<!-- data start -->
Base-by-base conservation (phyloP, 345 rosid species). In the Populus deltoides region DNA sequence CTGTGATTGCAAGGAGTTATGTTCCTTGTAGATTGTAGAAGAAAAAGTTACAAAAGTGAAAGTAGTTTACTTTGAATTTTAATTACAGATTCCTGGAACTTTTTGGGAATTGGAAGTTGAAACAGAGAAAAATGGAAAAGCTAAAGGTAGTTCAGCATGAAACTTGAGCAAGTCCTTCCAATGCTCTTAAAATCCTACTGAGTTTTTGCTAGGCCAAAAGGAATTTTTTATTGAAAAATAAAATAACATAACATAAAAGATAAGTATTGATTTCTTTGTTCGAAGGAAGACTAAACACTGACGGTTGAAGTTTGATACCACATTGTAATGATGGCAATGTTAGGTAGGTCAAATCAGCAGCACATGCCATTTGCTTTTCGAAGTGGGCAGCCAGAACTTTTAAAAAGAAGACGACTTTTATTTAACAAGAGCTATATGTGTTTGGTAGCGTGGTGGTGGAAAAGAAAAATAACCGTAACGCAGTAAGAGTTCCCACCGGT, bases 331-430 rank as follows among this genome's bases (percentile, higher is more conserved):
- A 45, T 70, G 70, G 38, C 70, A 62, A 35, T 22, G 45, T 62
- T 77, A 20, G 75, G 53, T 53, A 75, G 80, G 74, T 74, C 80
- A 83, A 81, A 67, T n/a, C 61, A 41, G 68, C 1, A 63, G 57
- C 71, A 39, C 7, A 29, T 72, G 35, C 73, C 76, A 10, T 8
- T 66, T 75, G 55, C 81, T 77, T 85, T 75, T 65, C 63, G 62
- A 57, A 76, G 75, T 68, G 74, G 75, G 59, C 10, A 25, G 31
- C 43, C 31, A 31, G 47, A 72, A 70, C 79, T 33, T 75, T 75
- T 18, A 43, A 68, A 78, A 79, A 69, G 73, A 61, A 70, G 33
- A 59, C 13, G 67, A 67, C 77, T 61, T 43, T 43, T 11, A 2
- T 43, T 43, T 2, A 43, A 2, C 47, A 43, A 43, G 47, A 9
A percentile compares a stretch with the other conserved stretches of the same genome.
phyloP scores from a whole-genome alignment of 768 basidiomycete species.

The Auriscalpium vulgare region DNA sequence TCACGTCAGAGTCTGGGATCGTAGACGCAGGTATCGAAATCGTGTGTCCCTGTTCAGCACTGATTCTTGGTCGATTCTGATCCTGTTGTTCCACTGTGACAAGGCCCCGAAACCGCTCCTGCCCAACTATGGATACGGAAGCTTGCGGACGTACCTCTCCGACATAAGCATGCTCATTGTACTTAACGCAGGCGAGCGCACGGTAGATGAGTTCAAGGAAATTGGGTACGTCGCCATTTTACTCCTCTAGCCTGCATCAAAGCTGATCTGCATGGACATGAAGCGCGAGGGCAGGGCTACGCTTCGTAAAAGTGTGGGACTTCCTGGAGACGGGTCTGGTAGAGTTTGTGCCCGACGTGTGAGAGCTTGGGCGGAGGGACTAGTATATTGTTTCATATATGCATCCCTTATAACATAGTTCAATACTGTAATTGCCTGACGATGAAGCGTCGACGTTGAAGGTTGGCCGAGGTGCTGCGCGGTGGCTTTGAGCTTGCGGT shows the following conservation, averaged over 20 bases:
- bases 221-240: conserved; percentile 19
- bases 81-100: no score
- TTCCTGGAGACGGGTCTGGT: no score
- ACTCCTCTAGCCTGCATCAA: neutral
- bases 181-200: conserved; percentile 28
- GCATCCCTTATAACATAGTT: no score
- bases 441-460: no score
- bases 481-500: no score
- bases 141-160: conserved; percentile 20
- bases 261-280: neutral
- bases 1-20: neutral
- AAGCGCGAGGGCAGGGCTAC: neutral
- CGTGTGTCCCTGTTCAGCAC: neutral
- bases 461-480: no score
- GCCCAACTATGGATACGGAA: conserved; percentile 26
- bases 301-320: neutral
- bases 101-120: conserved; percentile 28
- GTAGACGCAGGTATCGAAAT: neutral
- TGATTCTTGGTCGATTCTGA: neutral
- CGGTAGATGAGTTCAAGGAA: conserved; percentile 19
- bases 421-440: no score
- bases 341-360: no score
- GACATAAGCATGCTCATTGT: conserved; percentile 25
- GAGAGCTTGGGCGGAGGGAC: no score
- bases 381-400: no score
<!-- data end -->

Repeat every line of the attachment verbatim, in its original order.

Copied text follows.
Base-by-base conservation (phyloP, 345 rosid species). In the Populus deltoides region DNA sequence CTGTGATTGCAAGGAGTTATGTTCCTTGTAGATTGTAGAAGAAAAAGTTACAAAAGTGAAAGTAGTTTACTTTGAATTTTAATTACAGATTCCTGGAACTTTTTGGGAATTGGAAGTTGAAACAGAGAAAAATGGAAAAGCTAAAGGTAGTTCAGCATGAAACTTGAGCAAGTCCTTCCAATGCTCTTAAAATCCTACTGAGTTTTTGCTAGGCCAAAAGGAATTTTTTATTGAAAAATAAAATAACATAACATAAAAGATAAGTATTGATTTCTTTGTTCGAAGGAAGACTAAACACTGACGGTTGAAGTTTGATACCACATTGTAATGATGGCAATGTTAGGTAGGTCAAATCAGCAGCACATGCCATTTGCTTTTCGAAGTGGGCAGCCAGAACTTTTAAAAAGAAGACGACTTTTATTTAACAAGAGCTATATGTGTTTGGTAGCGTGGTGGTGGAAAAGAAAAATAACCGTAACGCAGTAAGAGTTCCCACCGGT, bases 331-430 rank as follows among this genome's bases (percentile, higher is more conserved):
- A 45, T 70, G 70, G 38, C 70, A 62, A 35, T 22, G 45, T 62
- T 77, A 20, G 75, G 53, T 53, A 75, G 80, G 74, T 74, C 80
- A 83, A 81, A 67, T n/a, C 61, A 41, G 68, C 1, A 63, G 57
- C 71, A 39, C 7, A 29, T 72, G 35, C 73, C 76, A 10, T 8
- T 66, T 75, G 55, C 81, T 77, T 85, T 75, T 65, C 63, G 62
- A 57, A 76, G 75, T 68, G 74, G 75, G 59, C 10, A 25, G 31
- C 43, C 31, A 31, G 47, A 72, A 70, C 79, T 33, T 75, T 75
- T 18, A 43, A 68, A 78, A 79, A 69, G 73, A 61, A 70, G 33
- A 59, C 13, G 67, A 67, C 77, T 61, T 43, T 43, T 11, A 2
- T 43, T 43, T 2, A 43, A 2, C 47, A 43, A 43, G 47, A 9
A percentile compares a stretch with the other conserved stretches of the same genome.
phyloP scores from a whole-genome alignment of 768 basidiomycete species.

The Auriscalpium vulgare region DNA sequence TCACGTCAGAGTCTGGGATCGTAGACGCAGGTATCGAAATCGTGTGTCCCTGTTCAGCACTGATTCTTGGTCGATTCTGATCCTGTTGTTCCACTGTGACAAGGCCCCGAAACCGCTCCTGCCCAACTATGGATACGGAAGCTTGCGGACGTACCTCTCCGACATAAGCATGCTCATTGTACTTAACGCAGGCGAGCGCACGGTAGATGAGTTCAAGGAAATTGGGTACGTCGCCATTTTACTCCTCTAGCCTGCATCAAAGCTGATCTGCATGGACATGAAGCGCGAGGGCAGGGCTACGCTTCGTAAAAGTGTGGGACTTCCTGGAGACGGGTCTGGTAGAGTTTGTGCCCGACGTGTGAGAGCTTGGGCGGAGGGACTAGTATATTGTTTCATATATGCATCCCTTATAACATAGTTCAATACTGTAATTGCCTGACGATGAAGCGTCGACGTTGAAGGTTGGCCGAGGTGCTGCGCGGTGGCTTTGAGCTTGCGGT shows the following conservation, averaged over 20 bases:
- bases 221-240: conserved; percentile 19
- bases 81-100: no score
- TTCCTGGAGACGGGTCTGGT: no score
- ACTCCTCTAGCCTGCATCAA: neutral
- bases 181-200: conserved; percentile 28
- GCATCCCTTATAACATAGTT: no score
- bases 441-460: no score
- bases 481-500: no score
- bases 141-160: conserved; percentile 20
- bases 261-280: neutral
- bases 1-20: neutral
- AAGCGCGAGGGCAGGGCTAC: neutral
- CGTGTGTCCCTGTTCAGCAC: neutral
- bases 461-480: no score
- GCCCAACTATGGATACGGAA: conserved; percentile 26
- bases 301-320: neutral
- bases 101-120: conserved; percentile 28
- GTAGACGCAGGTATCGAAAT: neutral
- TGATTCTTGGTCGATTCTGA: neutral
- CGGTAGATGAGTTCAAGGAA: conserved; percentile 19
- bases 421-440: no score
- bases 341-360: no score
- GACATAAGCATGCTCATTGT: conserved; percentile 25
- GAGAGCTTGGGCGGAGGGAC: no score
- bases 381-400: no score